To the south of Chiang Mai’s walled Old Town lies the traditional silver-making district of the city. Centring on Wualai Road, this area is dotted with silver shops, but is probably best known to tourists as the location of the Saturday Walking Street Market, the smaller version of the excellent Sunday Walking Street Market that sets up each weekend in Chiang Mai. But what many of the shoppers may not realise is that a small lane off Wualai Road leads to one of the most unusual temples in northern Thailand.
The silver ubosot
The temple here was first founded in 1501 under King Mengrai and given the name Wat Srisuphan Aram. Since the original construction, the temple has been renovated and redesigned a number of times.
The most recent reincarnation of the temple began in 2004 under the direction of the abbot, Phra Kru Phithatsuthikhun. Rather than using standard temple renovation techniques, the abbot has utilised the skill and knowledge of local silversmiths. This is most evident in the design of the main ordination hall (ubosot). The result is a silver-coloured building which shimmers in the sunlight.
The panels are full of intricate details depicting an eclectic range of subjects ranging from the life of Buddha to comic-book heroes. Most of the work is carried out using aluminium or zinc alloys with precious silver being reserved for the holiest images.
Women aren’t allowed to enter the silver ordination hall with a sign in quirky English explaining why:
“Beneath the base of Ubosotha in the monastic boundary, many precious things, incantations, amulets and other holy objects were buried 500 years ago. Entering inside the place may deteriorated the place or otherwise the lady herself. According to this Lanna Belief, ladies are not allowed to enter the Ubosotha.”
Chiang Mai’s silver district
It was around 200 years ago under the Lanna king, Kawila, that the silversmith community was first established in Chiang Mai. As part of Kawila’s series of initiatives to restore Chiang Mai to former glories, he invited villagers from the Salawin Basin (in the north-west of Thailand) to come to the city. Renowned for their silverware skills, the villagers formed a community just outside the city walls to the south of Chiang Mai Gate in the Wualai area.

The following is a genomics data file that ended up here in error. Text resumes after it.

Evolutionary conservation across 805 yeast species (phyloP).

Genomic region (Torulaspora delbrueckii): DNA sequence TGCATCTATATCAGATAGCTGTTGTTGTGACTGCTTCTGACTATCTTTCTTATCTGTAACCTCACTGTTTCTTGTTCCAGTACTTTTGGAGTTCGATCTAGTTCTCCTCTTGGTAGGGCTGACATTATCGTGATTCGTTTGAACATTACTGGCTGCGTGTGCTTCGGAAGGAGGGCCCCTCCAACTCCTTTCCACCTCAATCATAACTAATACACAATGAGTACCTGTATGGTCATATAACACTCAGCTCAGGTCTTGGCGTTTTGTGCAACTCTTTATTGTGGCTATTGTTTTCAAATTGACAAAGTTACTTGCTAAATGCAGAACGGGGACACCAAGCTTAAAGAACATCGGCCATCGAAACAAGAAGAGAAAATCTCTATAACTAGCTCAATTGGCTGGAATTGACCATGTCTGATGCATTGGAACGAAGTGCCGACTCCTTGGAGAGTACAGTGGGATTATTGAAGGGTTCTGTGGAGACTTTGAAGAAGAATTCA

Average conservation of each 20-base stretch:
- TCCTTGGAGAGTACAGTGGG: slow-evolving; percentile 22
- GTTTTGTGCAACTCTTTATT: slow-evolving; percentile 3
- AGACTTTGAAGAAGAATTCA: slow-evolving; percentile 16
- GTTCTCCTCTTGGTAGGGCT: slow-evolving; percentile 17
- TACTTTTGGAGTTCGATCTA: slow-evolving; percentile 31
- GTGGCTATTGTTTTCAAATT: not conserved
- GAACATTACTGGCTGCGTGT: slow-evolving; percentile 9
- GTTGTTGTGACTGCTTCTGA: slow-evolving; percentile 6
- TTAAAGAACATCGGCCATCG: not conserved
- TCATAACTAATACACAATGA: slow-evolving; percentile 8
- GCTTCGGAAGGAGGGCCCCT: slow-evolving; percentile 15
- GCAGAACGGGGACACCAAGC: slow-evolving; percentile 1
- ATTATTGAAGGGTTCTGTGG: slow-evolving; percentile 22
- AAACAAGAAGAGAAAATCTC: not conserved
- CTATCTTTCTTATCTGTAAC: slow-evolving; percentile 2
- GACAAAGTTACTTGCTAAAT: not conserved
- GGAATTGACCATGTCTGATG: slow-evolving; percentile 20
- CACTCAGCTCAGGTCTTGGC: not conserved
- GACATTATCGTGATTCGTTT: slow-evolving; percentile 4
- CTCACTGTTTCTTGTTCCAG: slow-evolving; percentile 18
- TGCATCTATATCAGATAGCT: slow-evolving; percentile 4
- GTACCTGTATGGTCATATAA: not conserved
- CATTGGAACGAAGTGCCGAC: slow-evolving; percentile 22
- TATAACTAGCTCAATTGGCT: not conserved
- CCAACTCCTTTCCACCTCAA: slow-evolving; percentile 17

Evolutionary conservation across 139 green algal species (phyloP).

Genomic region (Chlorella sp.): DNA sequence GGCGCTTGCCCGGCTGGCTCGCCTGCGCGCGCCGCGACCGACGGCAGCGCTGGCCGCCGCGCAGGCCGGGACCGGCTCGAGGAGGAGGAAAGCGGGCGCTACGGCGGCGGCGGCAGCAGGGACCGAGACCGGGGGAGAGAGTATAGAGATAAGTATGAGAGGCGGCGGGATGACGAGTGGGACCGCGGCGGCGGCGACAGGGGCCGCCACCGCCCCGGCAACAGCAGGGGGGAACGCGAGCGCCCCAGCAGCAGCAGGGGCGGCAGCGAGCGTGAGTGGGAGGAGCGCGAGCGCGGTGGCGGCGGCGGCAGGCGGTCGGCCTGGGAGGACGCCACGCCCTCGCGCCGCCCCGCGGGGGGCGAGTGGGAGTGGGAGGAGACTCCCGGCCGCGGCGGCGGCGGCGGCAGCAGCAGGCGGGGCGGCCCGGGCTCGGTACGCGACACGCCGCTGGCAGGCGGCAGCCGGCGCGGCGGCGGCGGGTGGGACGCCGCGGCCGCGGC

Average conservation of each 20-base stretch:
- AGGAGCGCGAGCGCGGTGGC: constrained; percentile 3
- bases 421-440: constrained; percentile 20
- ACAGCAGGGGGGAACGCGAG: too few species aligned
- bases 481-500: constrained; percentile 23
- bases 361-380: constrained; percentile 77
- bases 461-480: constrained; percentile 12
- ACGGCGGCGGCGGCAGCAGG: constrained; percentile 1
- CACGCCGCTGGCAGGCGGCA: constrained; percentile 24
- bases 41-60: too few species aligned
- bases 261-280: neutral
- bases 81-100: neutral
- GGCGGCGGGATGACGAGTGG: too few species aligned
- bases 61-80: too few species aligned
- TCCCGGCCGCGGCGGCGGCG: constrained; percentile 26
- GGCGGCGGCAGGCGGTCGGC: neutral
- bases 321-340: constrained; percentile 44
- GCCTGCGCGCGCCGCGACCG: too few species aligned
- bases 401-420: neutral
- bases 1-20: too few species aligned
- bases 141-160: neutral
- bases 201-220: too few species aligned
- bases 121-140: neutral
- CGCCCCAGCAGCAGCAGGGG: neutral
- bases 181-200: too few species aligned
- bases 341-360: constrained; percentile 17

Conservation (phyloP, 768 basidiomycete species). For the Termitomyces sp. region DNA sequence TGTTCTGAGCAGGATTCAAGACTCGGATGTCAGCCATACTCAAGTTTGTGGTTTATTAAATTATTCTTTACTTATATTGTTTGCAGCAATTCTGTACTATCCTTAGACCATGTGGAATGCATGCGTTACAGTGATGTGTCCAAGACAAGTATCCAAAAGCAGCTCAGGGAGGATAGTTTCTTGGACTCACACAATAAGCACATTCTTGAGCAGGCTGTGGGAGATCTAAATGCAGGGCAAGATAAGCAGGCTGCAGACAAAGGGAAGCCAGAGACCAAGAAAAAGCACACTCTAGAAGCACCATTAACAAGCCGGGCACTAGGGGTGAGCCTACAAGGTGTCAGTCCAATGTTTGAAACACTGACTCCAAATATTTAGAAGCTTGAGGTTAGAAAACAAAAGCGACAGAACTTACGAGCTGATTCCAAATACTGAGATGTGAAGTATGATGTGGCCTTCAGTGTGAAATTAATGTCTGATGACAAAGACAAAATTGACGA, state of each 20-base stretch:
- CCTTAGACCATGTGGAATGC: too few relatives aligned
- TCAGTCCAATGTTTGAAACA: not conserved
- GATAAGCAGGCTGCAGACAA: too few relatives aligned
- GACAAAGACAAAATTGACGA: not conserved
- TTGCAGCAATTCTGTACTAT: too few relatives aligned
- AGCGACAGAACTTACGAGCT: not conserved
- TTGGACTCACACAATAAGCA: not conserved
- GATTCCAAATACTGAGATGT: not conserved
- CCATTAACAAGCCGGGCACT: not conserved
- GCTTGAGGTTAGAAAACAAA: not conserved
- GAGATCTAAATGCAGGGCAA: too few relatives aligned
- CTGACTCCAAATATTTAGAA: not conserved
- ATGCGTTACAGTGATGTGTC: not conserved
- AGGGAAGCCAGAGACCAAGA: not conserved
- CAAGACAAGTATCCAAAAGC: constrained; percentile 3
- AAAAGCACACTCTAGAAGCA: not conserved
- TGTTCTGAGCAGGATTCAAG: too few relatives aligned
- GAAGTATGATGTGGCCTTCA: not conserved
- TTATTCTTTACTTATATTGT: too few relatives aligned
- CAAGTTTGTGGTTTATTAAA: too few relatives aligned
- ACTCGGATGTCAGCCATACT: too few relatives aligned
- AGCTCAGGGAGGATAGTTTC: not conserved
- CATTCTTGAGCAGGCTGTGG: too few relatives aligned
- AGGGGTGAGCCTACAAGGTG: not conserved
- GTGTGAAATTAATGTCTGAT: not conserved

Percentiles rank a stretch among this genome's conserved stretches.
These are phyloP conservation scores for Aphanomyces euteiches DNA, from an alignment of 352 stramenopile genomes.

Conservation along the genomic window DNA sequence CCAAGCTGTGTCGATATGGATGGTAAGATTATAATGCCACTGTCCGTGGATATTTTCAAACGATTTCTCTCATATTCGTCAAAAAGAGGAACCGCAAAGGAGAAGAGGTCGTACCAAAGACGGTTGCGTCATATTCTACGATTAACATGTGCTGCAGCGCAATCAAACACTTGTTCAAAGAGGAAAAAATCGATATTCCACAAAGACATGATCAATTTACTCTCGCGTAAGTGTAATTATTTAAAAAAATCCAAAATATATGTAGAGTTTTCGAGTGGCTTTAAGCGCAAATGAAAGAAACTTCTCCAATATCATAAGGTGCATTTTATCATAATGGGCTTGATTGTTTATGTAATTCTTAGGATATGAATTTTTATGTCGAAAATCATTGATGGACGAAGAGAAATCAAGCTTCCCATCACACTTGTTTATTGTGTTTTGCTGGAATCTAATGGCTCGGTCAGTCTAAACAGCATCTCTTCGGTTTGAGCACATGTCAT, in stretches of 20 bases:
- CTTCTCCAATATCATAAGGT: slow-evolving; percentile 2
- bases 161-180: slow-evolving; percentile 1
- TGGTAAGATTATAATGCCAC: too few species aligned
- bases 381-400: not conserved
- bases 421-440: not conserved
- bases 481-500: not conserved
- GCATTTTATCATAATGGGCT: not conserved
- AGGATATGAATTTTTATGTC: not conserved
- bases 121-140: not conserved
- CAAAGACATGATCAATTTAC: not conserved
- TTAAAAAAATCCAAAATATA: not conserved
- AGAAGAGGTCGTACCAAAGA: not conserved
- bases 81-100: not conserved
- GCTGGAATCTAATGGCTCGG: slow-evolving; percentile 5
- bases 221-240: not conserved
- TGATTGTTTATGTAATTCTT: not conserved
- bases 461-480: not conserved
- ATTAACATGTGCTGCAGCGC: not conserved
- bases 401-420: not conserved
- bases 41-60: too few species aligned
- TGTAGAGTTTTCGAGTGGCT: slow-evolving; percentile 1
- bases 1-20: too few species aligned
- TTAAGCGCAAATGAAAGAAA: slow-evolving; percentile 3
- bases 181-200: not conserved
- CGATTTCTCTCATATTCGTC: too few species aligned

Wat Srisuphan is an important centre for handicrafts and helps to preserve the silversmith tradition of this area of Chiang Mai. Techniques are handed down to the new generation of silversmiths at the Ancient Lanna Arts Study Centre (known as Sala Sip Mu Lanna) and visitors to the temple are encouraged to see the artisans at work.
Wualai silverware is noted for the raised textures which stand out from the background. Another unique Wualai trait is that when depicting the animals of the zodiac, an elephant is sometimes used instead of a pig.
The community temple
While the silver ubosot is the main attraction for tourists, Wat Srisuphan is an important part of the local community. If you’re visiting the temple, do take time to wander around the different zones and learn more about the local community and heritage of the area.
A small, but informative museum provides some interesting insights into Lanna culture. It’s also possible to converse with English-speaking monks in free ‘monk chat’ sessions. Meditation courses are available at the temple as are classes in the northern Thai form of massage known as ‘tok sen’. If you don’t have time for a massage course, it’s well worth trying a 30-60 minute session to experience this unique form of massage which involves the therapist tapping a wooden mallet on the meridian lines of the body.
Taking time out in the small restaurant and coffee shop is a pleasant way to round-off your time at this fascinating Chiang Mai temple.
How to get to Wat Srisuphan
Chiang Mai Gate is a convenient landmark and relatively easy to reach from most places in the city via songthaew (red trucks that act as shared taxis within the city). The fare should be 30 Baht to Chiang Mai Gate, but may be more if you ask to be dropped directly outside the temple.
If you are walking from Chiang Mai Gate, head down Wualai Road from where you can turn right into either Soi 2 or Soi 3 with both lanes leading to Wat Srisuphan. If you turn right into Soi 2 it’s then the first left where you will see a sign saying ‘100 metres to the silver ubosoth’.
The entrance fee is 50 Baht and as always at Thai temples, visitors should dress and act respectfully.